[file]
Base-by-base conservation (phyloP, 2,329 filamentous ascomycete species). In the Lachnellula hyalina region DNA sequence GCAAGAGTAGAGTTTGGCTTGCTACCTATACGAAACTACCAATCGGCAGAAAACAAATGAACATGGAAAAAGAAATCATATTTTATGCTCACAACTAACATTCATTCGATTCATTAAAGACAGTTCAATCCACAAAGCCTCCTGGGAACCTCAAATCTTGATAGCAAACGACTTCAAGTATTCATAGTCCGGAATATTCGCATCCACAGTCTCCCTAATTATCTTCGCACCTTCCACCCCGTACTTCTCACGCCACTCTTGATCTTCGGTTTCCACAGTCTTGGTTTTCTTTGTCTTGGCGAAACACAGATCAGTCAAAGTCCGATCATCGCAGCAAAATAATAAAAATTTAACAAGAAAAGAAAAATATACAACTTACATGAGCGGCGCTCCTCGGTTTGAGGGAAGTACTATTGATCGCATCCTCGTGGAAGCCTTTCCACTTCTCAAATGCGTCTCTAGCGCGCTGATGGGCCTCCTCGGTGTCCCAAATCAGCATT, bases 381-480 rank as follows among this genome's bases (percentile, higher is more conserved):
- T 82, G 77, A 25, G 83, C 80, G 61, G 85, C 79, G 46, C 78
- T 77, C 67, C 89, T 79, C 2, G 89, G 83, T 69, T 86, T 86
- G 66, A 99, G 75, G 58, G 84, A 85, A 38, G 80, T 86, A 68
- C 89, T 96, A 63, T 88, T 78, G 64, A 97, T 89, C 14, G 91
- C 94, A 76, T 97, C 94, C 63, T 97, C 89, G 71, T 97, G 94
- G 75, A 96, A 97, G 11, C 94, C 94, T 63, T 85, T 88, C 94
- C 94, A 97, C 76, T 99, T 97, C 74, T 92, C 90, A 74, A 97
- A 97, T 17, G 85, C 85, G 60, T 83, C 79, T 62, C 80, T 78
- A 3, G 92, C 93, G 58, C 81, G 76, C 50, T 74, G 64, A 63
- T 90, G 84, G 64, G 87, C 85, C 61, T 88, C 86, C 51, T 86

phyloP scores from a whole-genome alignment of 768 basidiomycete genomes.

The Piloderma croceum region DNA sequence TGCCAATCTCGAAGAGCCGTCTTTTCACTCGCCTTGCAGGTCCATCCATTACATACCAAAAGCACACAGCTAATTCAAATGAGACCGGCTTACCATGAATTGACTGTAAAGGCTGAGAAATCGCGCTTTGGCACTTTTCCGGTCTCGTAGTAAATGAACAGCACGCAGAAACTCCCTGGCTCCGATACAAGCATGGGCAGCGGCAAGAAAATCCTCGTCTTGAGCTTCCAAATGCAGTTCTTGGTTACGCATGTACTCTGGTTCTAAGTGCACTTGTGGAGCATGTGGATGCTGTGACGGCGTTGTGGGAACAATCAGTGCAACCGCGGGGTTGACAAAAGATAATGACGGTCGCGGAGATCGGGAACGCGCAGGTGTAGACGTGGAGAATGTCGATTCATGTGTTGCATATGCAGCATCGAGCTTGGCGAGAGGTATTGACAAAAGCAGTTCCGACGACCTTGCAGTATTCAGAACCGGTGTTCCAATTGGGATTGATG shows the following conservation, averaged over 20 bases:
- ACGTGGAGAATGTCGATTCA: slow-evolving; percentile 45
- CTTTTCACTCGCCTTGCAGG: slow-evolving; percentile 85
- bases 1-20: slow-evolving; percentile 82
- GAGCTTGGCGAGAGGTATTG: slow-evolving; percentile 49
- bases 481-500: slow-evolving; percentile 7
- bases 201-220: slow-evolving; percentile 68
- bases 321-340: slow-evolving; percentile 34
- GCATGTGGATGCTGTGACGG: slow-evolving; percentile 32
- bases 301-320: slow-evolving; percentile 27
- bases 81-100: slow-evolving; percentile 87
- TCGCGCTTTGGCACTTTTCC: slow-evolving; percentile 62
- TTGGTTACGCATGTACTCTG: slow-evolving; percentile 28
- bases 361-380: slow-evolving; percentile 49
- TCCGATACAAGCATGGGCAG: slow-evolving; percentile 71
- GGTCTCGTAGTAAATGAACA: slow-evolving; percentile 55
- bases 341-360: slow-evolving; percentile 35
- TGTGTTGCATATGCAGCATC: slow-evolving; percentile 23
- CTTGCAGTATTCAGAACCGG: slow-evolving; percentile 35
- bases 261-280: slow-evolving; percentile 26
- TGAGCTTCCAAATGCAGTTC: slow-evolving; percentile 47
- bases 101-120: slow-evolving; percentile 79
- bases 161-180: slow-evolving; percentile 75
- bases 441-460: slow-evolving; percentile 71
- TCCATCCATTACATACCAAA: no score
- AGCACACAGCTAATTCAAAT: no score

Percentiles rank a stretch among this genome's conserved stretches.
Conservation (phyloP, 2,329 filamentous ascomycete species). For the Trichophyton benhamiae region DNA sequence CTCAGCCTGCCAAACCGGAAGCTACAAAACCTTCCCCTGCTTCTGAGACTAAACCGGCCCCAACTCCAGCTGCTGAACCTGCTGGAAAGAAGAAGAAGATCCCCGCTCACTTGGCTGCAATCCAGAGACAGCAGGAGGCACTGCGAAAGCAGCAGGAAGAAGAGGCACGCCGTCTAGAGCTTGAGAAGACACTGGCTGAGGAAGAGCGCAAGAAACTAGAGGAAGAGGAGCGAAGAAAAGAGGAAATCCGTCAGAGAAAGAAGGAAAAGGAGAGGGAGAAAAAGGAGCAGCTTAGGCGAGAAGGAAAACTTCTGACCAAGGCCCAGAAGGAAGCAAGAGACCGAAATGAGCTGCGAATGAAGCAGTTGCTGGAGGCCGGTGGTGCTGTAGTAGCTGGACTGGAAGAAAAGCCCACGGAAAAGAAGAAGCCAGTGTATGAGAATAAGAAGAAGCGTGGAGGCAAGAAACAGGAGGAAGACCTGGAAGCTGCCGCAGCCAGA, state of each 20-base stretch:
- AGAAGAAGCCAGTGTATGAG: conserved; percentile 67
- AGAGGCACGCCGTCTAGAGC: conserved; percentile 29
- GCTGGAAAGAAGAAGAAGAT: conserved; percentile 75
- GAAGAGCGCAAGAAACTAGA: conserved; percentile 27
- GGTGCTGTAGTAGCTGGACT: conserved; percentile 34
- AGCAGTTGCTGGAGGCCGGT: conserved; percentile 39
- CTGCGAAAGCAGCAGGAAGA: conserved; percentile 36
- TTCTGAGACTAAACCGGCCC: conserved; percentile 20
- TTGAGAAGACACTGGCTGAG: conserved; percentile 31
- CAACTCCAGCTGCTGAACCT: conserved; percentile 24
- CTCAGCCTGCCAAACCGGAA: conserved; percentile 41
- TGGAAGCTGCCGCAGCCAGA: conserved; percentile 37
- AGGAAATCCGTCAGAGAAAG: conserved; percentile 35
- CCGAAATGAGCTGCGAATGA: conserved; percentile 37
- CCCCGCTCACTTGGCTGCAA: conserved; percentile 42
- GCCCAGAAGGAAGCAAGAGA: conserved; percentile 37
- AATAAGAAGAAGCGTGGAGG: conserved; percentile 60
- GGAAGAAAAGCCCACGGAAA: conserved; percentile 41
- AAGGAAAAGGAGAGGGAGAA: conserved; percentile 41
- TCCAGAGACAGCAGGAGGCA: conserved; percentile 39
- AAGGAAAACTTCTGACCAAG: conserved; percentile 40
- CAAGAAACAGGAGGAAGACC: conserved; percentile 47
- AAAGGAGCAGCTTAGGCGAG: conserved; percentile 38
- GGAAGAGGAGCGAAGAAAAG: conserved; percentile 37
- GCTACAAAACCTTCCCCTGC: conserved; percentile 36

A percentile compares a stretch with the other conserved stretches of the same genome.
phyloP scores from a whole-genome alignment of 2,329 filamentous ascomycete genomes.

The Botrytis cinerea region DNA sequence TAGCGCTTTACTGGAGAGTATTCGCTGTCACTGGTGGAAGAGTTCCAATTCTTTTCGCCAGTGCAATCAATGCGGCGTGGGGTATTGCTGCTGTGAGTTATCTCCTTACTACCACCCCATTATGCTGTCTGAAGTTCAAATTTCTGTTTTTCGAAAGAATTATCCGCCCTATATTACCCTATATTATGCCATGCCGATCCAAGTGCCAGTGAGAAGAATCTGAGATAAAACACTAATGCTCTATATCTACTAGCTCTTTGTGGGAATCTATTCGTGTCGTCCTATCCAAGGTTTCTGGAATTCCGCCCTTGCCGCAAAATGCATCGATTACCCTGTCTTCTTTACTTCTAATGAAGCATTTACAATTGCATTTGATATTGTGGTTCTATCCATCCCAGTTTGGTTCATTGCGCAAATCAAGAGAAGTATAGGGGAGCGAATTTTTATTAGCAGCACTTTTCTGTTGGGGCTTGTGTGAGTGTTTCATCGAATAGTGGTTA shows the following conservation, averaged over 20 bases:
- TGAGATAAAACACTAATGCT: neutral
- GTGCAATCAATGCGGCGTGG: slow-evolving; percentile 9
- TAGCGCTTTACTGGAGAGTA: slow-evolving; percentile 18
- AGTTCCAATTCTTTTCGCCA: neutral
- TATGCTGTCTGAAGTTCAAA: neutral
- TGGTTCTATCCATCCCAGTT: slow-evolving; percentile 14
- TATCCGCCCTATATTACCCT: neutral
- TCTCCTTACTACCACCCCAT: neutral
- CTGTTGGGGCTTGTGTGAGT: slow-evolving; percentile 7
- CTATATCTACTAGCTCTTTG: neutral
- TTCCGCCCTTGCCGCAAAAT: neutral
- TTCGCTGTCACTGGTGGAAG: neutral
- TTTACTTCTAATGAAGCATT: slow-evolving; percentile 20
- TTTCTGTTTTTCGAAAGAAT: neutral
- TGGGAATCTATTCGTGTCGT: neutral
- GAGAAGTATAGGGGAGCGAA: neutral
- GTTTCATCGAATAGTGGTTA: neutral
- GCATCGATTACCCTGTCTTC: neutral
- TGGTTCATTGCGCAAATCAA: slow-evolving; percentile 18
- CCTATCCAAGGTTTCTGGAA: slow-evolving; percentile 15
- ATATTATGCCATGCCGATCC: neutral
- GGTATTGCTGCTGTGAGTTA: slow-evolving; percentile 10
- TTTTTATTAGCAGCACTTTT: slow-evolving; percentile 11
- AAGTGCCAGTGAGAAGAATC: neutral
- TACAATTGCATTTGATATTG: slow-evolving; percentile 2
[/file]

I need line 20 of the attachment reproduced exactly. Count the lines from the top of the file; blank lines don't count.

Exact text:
- bases 321-340: slow-evolving; percentile 34